Those tragic fatalities are raising overdue questions about whether people and places will be ready when this new technology moves from beta-testing to a full-throttled rollout.
As an urban planner who has analysed how technology affects cities, I believe that driverless vehicles will change everything that moves and the stationary landscape too. Until now, the public and governments at all levels have paid too little attention to how letting these machines drive themselves will transform urban, rural and suburban communities.
But public awareness and consumer acceptance will take far longer, perhaps decades. It will depend on the machines’ safety record, plus the time it takes to implement legal and political changes like enacting local laws governing the use of self-driving cars.
This shift requires everyone from automakers to consumers, insurers to planners and officials at all levels of government, to work together. Being proactive about guiding this technological change is essential. Rather than waiting until it happens or leaving it for the last minute, now is the time for education, thoughtful discussion and planning.
This juncture resembles what happened when automobiles replaced horses and the internet gained traction. In those cases, the technology changed how people lived, worked and got around. And the transformation occurred before the public or governments were ready.
Likewise, the advent of motorised transportation more than a century ago completely changed cities, towns and suburbs. Replacing horses with the internal combustion engine demanded wider, better roadways and the invention and proliferation of traffic lights, gas stations, automotive dealerships, public parking lots and private garages. Governments had to regulate who could drive and which vehicles were roadworthy.
Driverless transportation, likewise, will demand new infrastructure and laws as it changes commuting and travel patterns in ways that few communities are contemplating today. Depending on what happens, the results could be positive or negative.
Filmmakers Ken Burns and Dayton Duncan delved into the angst and anger Americans felt toward early automotives in the documentary ‘Horatio’s Drive.’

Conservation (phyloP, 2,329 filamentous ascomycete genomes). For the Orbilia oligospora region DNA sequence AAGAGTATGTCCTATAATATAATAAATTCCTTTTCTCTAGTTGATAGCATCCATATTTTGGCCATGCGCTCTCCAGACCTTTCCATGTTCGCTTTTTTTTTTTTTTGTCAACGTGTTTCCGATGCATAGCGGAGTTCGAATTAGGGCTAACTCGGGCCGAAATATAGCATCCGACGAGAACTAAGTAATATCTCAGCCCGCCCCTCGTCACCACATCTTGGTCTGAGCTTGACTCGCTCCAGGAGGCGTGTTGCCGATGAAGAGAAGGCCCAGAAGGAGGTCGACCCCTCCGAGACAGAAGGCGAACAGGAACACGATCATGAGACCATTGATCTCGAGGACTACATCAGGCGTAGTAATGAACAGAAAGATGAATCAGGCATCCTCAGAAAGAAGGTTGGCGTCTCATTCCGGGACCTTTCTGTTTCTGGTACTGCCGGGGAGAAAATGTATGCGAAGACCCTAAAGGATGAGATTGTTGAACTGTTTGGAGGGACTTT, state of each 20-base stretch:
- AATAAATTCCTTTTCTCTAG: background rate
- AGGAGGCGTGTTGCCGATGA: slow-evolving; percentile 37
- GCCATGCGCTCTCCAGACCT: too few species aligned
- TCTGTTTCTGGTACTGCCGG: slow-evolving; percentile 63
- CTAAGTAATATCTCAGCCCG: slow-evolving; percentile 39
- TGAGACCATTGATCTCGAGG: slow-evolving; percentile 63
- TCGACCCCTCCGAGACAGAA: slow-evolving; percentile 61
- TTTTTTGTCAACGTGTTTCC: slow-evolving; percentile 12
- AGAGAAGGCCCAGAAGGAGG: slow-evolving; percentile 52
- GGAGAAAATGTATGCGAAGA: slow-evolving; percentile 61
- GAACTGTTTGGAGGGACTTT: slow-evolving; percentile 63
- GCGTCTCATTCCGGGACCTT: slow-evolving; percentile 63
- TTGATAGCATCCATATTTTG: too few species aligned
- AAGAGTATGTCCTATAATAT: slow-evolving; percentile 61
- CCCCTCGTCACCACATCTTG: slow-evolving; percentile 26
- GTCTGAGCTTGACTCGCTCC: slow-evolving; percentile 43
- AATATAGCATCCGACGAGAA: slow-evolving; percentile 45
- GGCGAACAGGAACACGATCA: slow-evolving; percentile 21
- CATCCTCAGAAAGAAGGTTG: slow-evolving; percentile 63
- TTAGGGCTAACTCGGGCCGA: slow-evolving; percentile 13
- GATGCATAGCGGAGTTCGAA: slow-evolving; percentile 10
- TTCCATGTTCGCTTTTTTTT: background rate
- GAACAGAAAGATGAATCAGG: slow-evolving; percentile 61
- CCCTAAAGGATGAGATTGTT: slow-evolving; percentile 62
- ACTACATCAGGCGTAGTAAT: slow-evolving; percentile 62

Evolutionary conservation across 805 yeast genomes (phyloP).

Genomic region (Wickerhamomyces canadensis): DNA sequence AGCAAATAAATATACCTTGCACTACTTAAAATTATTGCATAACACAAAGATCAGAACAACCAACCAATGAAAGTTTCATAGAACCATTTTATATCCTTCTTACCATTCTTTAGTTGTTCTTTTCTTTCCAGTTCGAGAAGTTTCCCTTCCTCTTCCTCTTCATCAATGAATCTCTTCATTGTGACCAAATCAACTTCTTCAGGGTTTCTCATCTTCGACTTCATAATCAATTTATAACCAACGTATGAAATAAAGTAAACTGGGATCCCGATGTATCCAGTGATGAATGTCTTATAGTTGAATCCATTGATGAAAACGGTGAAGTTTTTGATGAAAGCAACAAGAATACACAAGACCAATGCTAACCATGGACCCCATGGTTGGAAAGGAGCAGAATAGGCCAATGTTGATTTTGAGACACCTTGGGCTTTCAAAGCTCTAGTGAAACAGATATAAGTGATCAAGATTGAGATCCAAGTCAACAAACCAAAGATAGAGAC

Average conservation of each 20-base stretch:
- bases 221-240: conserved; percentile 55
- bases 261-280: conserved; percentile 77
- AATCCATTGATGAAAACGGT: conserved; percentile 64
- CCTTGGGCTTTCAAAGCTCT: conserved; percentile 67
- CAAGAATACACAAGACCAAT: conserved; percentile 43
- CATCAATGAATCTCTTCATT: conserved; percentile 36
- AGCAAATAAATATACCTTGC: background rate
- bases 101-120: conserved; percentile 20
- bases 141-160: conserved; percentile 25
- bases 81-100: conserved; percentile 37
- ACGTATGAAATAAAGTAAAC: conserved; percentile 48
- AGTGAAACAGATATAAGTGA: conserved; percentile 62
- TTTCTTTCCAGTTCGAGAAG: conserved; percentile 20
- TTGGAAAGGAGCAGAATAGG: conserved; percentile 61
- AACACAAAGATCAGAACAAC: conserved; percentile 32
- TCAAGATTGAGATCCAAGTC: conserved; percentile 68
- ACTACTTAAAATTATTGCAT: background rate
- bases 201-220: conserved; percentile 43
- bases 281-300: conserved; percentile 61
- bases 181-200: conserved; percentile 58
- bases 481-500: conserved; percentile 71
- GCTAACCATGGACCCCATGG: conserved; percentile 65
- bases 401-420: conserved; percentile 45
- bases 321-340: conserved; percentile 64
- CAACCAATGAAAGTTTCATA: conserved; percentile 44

Just think about what your community might be like. Picture wider sidewalks, new cycling and jogging lanes, and additional green space. It’s no wonder that urban planners are already pondering the possibilities.
What if autonomous vehicles were to drive about empty, rather than parking? That would increase congestion rather than abate it. Public transit use could decline once commuters have the freedom to do whatever they wish aboard their vehicles. If they become more tolerant of longer trips to work, driverless cars could potentially increase sprawl.
The truth is, no one knows what to expect. While engineers have been developing the technology for decades, social scientists, politicians and government officials have only recently started to grapple with its repercussions. And public opinion and engagement is further behind.
Leaving everything up to market forces and consumer whims could possibly create more problems than autonomous vehicles would solve. That’s why I believe in taking the planning side of the transition to driverless vehicles off autopilot.
This article was originally published on The Conversation. Read the original article. This article is from the CityMetric archive: some formatting and images may not be present.
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